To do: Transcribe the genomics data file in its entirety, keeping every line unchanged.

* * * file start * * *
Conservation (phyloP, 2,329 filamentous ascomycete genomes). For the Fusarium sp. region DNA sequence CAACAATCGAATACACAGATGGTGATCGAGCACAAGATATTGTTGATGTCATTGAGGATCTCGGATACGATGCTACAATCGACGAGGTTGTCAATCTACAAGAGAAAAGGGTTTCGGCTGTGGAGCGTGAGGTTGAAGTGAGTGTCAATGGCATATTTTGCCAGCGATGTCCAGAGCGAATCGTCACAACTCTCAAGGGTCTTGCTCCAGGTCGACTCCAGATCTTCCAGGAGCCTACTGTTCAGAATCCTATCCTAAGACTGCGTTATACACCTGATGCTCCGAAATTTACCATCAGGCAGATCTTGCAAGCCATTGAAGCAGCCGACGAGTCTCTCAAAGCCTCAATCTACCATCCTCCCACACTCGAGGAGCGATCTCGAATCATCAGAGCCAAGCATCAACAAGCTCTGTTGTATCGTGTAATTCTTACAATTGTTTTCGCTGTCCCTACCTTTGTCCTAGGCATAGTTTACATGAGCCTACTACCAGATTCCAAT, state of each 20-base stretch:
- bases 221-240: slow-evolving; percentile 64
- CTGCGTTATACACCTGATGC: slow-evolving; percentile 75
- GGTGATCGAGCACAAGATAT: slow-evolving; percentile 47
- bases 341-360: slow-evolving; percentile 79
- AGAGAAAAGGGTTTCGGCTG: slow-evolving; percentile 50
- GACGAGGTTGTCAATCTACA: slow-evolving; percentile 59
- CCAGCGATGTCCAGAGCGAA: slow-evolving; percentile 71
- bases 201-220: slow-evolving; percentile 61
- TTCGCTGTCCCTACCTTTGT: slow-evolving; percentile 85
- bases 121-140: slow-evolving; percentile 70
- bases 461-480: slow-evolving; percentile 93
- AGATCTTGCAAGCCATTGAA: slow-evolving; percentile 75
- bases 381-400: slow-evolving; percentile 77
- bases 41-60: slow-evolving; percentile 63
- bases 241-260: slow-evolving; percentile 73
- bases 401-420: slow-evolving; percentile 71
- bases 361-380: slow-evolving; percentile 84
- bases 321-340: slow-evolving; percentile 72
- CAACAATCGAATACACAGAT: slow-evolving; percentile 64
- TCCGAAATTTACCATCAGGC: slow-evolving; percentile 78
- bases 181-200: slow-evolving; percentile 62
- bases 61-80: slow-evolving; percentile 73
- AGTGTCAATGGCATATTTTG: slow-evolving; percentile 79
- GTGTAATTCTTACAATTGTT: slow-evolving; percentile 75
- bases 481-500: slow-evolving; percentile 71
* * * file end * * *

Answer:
Conservation (phyloP, 2,329 filamentous ascomycete genomes). For the Fusarium sp. region DNA sequence CAACAATCGAATACACAGATGGTGATCGAGCACAAGATATTGTTGATGTCATTGAGGATCTCGGATACGATGCTACAATCGACGAGGTTGTCAATCTACAAGAGAAAAGGGTTTCGGCTGTGGAGCGTGAGGTTGAAGTGAGTGTCAATGGCATATTTTGCCAGCGATGTCCAGAGCGAATCGTCACAACTCTCAAGGGTCTTGCTCCAGGTCGACTCCAGATCTTCCAGGAGCCTACTGTTCAGAATCCTATCCTAAGACTGCGTTATACACCTGATGCTCCGAAATTTACCATCAGGCAGATCTTGCAAGCCATTGAAGCAGCCGACGAGTCTCTCAAAGCCTCAATCTACCATCCTCCCACACTCGAGGAGCGATCTCGAATCATCAGAGCCAAGCATCAACAAGCTCTGTTGTATCGTGTAATTCTTACAATTGTTTTCGCTGTCCCTACCTTTGTCCTAGGCATAGTTTACATGAGCCTACTACCAGATTCCAAT, state of each 20-base stretch:
- bases 221-240: slow-evolving; percentile 64
- CTGCGTTATACACCTGATGC: slow-evolving; percentile 75
- GGTGATCGAGCACAAGATAT: slow-evolving; percentile 47
- bases 341-360: slow-evolving; percentile 79
- AGAGAAAAGGGTTTCGGCTG: slow-evolving; percentile 50
- GACGAGGTTGTCAATCTACA: slow-evolving; percentile 59
- CCAGCGATGTCCAGAGCGAA: slow-evolving; percentile 71
- bases 201-220: slow-evolving; percentile 61
- TTCGCTGTCCCTACCTTTGT: slow-evolving; percentile 85
- bases 121-140: slow-evolving; percentile 70
- bases 461-480: slow-evolving; percentile 93
- AGATCTTGCAAGCCATTGAA: slow-evolving; percentile 75
- bases 381-400: slow-evolving; percentile 77
- bases 41-60: slow-evolving; percentile 63
- bases 241-260: slow-evolving; percentile 73
- bases 401-420: slow-evolving; percentile 71
- bases 361-380: slow-evolving; percentile 84
- bases 321-340: slow-evolving; percentile 72
- CAACAATCGAATACACAGAT: slow-evolving; percentile 64
- TCCGAAATTTACCATCAGGC: slow-evolving; percentile 78
- bases 181-200: slow-evolving; percentile 62
- bases 61-80: slow-evolving; percentile 73
- AGTGTCAATGGCATATTTTG: slow-evolving; percentile 79
- GTGTAATTCTTACAATTGTT: slow-evolving; percentile 75
- bases 481-500: slow-evolving; percentile 71